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Editor's Notebook

Fix It, Man

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Tony can fix anything. Stereos, VCRs, refrigerators ®€ƒ heck, Tony’s even sorted out

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my lawnmower a few times. Doesn’t matter what make or model, he finds the parts and gets things fixed.

So I asked his opinion of the whole Right to Repair issue, especially about the backroom deal struck last fall by the Automotive Service Association (ASA) and the trade groups representing North American auto companies – the Alliance of Automobile Manufacturers and the Association of International Automobile Manufacturers.

"Glad I’m not fixing cars," he said. "Sounds like those guys are gonna put people out of business.

"What happens if the car companies decide they don’t want to play anymore?" he asked. "That agreement is just a piece of paper so they can walk away anytime they want."

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Then I told him how much independent repair shops would have to pay to get repair information from the car companies.

"Twenty-five hundred bucks a year to fix an Infiniti!?!?!? A hundred-fifty bucks a month for Isuzu? How many Isuzus do they see a day? Who’s gonna shell out that kind of money to fix a few cars? You can’t charge that back to customers."

My street-smart fix-it man has a better grasp of the issue than the shoot-first-aim-later ASA and all of Capitol Hill, which has put aside effective and enforceable Right to Repair bills that were being considered. See, Tony knows he couldn’t make money by having a conversation like this:

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"Yes, Mrs. Jones, $2,700 is an awful lot to fix your blender. But keep in mind that $2,500 of that was just to figure out what was wrong."

Not too long ago cars were pretty easy to repair. Then came a bunch of regulations and computer modules, onboard diagnostic systems and sensors for emissions, safety, fuel efficiency, traction, and so forth. Once unrelated components became integrated systems, and automakers kept independent shops in the dark about how to fix their high tech gems. Years of legal wrangling in California over emission control service data showed the need for a Right to Repair law.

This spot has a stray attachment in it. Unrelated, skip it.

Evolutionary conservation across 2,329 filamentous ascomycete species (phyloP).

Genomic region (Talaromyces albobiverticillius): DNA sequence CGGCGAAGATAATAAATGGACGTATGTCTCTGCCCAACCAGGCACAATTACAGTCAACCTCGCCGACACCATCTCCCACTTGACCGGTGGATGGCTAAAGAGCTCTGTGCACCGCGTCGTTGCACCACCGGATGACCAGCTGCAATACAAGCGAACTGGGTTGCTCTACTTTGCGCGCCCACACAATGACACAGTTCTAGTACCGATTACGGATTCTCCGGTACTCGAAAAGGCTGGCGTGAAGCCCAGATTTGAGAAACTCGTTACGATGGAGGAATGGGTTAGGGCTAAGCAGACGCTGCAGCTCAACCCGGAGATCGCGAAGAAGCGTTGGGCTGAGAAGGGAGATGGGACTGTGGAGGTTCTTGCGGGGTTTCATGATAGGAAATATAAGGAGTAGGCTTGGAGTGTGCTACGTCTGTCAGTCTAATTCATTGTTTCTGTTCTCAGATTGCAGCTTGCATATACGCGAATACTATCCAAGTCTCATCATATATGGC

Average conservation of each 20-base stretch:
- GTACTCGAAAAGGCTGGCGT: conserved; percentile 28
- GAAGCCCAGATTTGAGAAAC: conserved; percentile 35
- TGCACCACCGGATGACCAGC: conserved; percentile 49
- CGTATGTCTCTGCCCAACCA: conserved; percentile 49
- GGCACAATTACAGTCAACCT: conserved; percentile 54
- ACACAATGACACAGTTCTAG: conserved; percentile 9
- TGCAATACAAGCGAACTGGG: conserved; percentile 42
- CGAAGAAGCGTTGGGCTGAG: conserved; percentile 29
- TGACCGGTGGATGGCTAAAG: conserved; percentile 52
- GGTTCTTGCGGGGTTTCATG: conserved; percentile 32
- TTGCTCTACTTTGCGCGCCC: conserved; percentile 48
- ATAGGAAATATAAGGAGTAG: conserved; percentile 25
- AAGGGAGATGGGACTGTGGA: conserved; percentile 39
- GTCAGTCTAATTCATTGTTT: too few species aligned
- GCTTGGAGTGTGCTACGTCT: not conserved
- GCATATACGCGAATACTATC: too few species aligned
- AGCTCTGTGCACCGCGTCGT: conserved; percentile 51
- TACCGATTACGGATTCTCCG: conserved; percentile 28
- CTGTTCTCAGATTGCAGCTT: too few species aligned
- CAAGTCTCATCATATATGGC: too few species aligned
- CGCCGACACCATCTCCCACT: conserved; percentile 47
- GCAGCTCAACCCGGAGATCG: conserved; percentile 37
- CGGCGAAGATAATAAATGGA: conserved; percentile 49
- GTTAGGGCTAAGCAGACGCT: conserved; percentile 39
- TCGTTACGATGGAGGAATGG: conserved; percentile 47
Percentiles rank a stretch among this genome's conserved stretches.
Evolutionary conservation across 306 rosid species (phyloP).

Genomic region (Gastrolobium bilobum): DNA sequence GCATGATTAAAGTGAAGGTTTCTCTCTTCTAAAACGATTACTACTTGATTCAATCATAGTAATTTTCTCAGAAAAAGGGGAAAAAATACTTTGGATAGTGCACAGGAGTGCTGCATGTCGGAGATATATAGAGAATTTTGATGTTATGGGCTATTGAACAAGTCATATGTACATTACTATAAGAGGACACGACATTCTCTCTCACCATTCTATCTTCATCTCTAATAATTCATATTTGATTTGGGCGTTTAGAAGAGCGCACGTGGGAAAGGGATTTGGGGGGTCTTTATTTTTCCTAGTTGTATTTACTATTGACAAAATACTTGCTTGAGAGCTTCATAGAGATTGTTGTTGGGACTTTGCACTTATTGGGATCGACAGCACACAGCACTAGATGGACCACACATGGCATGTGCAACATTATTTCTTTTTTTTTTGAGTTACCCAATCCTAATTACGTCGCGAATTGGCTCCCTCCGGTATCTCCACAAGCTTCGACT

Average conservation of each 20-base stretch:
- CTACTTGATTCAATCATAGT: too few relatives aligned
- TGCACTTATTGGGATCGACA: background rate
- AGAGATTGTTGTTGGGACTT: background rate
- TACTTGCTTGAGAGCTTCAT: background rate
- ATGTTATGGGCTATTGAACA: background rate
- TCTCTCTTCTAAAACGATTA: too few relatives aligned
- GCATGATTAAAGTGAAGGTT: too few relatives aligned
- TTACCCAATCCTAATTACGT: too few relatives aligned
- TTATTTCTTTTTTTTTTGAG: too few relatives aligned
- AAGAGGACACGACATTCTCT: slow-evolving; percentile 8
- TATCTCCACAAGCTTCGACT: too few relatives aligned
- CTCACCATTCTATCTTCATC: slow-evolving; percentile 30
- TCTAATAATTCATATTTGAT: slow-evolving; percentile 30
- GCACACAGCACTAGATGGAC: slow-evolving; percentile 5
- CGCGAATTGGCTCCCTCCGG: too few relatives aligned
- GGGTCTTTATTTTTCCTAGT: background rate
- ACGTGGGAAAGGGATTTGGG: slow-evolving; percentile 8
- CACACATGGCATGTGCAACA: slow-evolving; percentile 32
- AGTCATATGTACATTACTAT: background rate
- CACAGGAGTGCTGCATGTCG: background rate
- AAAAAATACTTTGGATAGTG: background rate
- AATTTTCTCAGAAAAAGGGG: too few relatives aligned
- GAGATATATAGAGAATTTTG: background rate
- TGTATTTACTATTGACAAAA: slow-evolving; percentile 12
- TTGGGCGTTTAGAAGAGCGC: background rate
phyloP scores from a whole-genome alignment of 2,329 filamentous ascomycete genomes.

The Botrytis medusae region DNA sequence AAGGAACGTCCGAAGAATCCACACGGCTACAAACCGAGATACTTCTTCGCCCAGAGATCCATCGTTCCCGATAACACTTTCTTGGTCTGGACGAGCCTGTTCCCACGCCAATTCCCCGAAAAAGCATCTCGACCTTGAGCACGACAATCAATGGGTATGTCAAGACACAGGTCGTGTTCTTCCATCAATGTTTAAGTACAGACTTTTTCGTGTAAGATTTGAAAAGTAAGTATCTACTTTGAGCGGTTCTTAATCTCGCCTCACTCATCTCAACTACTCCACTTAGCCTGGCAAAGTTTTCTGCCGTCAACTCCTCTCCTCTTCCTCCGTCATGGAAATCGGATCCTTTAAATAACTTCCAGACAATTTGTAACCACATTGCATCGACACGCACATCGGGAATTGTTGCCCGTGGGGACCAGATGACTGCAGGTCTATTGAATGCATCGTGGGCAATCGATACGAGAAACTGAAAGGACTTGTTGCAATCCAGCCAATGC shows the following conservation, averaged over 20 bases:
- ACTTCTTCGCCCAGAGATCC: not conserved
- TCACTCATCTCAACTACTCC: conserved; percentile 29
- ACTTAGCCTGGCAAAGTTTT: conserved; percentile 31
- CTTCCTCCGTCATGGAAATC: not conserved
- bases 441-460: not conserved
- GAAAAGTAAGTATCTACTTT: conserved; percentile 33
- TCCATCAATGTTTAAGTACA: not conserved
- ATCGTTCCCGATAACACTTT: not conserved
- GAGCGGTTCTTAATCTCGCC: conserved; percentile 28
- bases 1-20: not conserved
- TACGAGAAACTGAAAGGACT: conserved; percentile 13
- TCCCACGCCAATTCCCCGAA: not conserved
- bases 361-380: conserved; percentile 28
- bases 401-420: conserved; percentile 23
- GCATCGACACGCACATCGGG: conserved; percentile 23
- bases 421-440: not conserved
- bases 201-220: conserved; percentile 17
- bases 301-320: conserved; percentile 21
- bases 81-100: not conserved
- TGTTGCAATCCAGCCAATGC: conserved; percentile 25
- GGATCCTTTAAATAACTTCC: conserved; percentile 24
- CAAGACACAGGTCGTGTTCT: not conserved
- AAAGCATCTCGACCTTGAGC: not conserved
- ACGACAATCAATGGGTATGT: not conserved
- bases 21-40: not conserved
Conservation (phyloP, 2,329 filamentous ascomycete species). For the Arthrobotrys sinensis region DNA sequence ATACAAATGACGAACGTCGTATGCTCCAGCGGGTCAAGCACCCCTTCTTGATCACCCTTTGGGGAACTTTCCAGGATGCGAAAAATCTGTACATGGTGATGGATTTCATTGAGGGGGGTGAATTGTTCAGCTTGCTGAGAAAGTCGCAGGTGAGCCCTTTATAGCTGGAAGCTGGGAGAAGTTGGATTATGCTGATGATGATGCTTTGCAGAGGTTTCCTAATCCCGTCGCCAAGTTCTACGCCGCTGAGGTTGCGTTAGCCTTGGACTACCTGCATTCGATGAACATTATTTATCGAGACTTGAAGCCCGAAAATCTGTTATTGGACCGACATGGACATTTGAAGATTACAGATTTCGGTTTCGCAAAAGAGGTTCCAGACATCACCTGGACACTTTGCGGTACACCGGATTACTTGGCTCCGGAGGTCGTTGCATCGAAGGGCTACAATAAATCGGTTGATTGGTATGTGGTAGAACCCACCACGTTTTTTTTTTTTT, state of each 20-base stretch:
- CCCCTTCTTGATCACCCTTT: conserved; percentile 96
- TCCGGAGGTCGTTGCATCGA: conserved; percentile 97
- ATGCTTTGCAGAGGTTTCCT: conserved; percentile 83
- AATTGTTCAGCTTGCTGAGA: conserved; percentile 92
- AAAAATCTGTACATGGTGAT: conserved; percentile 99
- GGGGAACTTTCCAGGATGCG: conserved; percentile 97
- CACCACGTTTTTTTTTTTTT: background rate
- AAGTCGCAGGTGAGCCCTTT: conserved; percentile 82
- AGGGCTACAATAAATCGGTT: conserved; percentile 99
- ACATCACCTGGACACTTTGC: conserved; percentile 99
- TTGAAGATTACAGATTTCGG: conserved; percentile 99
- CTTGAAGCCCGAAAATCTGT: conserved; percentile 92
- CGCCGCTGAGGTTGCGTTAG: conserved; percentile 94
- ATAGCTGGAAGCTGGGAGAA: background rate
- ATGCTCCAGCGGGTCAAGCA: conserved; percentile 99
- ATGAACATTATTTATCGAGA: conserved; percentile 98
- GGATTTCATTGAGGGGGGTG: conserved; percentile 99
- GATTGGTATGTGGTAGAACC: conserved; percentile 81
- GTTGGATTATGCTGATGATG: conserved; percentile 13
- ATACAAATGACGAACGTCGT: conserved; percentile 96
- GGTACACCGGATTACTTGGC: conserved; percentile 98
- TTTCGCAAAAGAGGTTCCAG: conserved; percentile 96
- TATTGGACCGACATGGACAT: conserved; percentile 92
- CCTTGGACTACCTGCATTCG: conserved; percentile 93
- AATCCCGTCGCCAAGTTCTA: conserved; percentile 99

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Consumer and trade groups lobbied Congress long and hard for a Right to Repair law. Last year, though, some in Congress told both sides sit down and hash out a non-legislative solution. TIA, AAIA, MEMA and others balked, insisting that firm regulation was better than unofficial agreement.

Then ASA went off and did its own thing, and now everyone – including tire dealers – has to live with it.

ASA’s negotiated "victory" says automakers must make "available at a reasonable price" service and training information and diagnostic tools for their vehicles, and place such on specific Web sites by Aug. 31.

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Becky MacDicken, TIA director of government affairs, says that deal hasn’t yielded everything promised. Not all information has been posted and not all tools are available yet. (A list of sites can be seen at www.nastf.org). And now some automakers say they can’t meet the deadline.

What a surprise.

Because no one – not Congress, not the automakers, not ASA ®€“ established a definition of "affordable," automakers set their own prices. One-year subscriptions run anywhere from $350 (Toyota/Lexus) to $5,200 (Porsche). Some offer daily or monthly options; many won’t list costs until you register on their sites.

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Don’t have Internet service in your shop? Good luck!

Worse, most tire dealers can’t afford to buy the specialized tools necessary to repair all the makes and models they see, a cost problem the car dealers don’t have. Do you think car dealers have to shell out big bucks for repair subscriptions and specialized tools? Heck no. They’d tell the car guys just where to stick their www.whatsit.coms.

And what about the tire pressure monitoring systems you’ll soon have to deal with? Need to mount/demount tires? Rest systems after tire rotations or changes? Write a check!

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Right now, TIA and other groups are standing firm against the ASA/automaker concocted placebo. But unless there is increased pressure – i.e. pissed off voters – effective Right to Repair legislation will never come to pass.

Go to www.tirereview.com. There are sample letters you can send to your Congresspeople, and more background info on this important issue. Educate your customers – they’re the ones losing their freedom of repair choice.

This something-is-better-than-nothing deal has to go. But the ball is in your court.

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